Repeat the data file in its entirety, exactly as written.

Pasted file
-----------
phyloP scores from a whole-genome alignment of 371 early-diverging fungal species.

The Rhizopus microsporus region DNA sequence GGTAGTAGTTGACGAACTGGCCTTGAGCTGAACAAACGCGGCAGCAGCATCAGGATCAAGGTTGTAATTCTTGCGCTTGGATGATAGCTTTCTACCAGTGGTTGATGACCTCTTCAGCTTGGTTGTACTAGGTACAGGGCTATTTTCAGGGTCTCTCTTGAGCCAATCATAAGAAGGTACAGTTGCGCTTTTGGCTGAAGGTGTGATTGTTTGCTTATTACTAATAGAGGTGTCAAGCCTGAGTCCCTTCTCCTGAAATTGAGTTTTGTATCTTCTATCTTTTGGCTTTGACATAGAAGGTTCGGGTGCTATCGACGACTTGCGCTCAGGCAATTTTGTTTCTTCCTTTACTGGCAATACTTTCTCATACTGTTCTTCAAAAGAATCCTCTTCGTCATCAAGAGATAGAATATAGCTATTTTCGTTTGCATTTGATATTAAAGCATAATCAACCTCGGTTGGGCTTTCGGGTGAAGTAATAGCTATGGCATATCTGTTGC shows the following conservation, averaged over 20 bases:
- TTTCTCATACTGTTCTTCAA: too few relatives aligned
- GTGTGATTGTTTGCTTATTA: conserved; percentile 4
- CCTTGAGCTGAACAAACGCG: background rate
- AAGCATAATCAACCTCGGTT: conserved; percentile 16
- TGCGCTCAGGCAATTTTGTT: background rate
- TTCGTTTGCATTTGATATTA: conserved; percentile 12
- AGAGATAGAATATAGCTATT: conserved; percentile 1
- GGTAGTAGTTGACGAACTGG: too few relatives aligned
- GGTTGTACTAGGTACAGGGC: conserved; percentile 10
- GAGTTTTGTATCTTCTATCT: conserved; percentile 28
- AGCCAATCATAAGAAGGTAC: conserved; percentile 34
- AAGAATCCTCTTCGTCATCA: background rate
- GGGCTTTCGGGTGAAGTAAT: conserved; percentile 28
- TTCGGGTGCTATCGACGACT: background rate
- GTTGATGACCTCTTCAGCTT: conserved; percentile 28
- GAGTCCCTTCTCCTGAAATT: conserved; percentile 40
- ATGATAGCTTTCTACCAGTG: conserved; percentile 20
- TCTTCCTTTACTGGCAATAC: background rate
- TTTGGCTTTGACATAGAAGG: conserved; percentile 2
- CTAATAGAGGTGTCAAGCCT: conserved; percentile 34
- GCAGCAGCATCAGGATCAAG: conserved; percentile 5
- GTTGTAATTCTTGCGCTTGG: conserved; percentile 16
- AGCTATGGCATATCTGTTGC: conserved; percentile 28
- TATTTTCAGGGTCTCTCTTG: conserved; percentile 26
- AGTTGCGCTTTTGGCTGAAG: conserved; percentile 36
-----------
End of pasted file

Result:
phyloP scores from a whole-genome alignment of 371 early-diverging fungal species.

The Rhizopus microsporus region DNA sequence GGTAGTAGTTGACGAACTGGCCTTGAGCTGAACAAACGCGGCAGCAGCATCAGGATCAAGGTTGTAATTCTTGCGCTTGGATGATAGCTTTCTACCAGTGGTTGATGACCTCTTCAGCTTGGTTGTACTAGGTACAGGGCTATTTTCAGGGTCTCTCTTGAGCCAATCATAAGAAGGTACAGTTGCGCTTTTGGCTGAAGGTGTGATTGTTTGCTTATTACTAATAGAGGTGTCAAGCCTGAGTCCCTTCTCCTGAAATTGAGTTTTGTATCTTCTATCTTTTGGCTTTGACATAGAAGGTTCGGGTGCTATCGACGACTTGCGCTCAGGCAATTTTGTTTCTTCCTTTACTGGCAATACTTTCTCATACTGTTCTTCAAAAGAATCCTCTTCGTCATCAAGAGATAGAATATAGCTATTTTCGTTTGCATTTGATATTAAAGCATAATCAACCTCGGTTGGGCTTTCGGGTGAAGTAATAGCTATGGCATATCTGTTGC shows the following conservation, averaged over 20 bases:
- TTTCTCATACTGTTCTTCAA: too few relatives aligned
- GTGTGATTGTTTGCTTATTA: conserved; percentile 4
- CCTTGAGCTGAACAAACGCG: background rate
- AAGCATAATCAACCTCGGTT: conserved; percentile 16
- TGCGCTCAGGCAATTTTGTT: background rate
- TTCGTTTGCATTTGATATTA: conserved; percentile 12
- AGAGATAGAATATAGCTATT: conserved; percentile 1
- GGTAGTAGTTGACGAACTGG: too few relatives aligned
- GGTTGTACTAGGTACAGGGC: conserved; percentile 10
- GAGTTTTGTATCTTCTATCT: conserved; percentile 28
- AGCCAATCATAAGAAGGTAC: conserved; percentile 34
- AAGAATCCTCTTCGTCATCA: background rate
- GGGCTTTCGGGTGAAGTAAT: conserved; percentile 28
- TTCGGGTGCTATCGACGACT: background rate
- GTTGATGACCTCTTCAGCTT: conserved; percentile 28
- GAGTCCCTTCTCCTGAAATT: conserved; percentile 40
- ATGATAGCTTTCTACCAGTG: conserved; percentile 20
- TCTTCCTTTACTGGCAATAC: background rate
- TTTGGCTTTGACATAGAAGG: conserved; percentile 2
- CTAATAGAGGTGTCAAGCCT: conserved; percentile 34
- GCAGCAGCATCAGGATCAAG: conserved; percentile 5
- GTTGTAATTCTTGCGCTTGG: conserved; percentile 16
- AGCTATGGCATATCTGTTGC: conserved; percentile 28
- TATTTTCAGGGTCTCTCTTG: conserved; percentile 26
- AGTTGCGCTTTTGGCTGAAG: conserved; percentile 36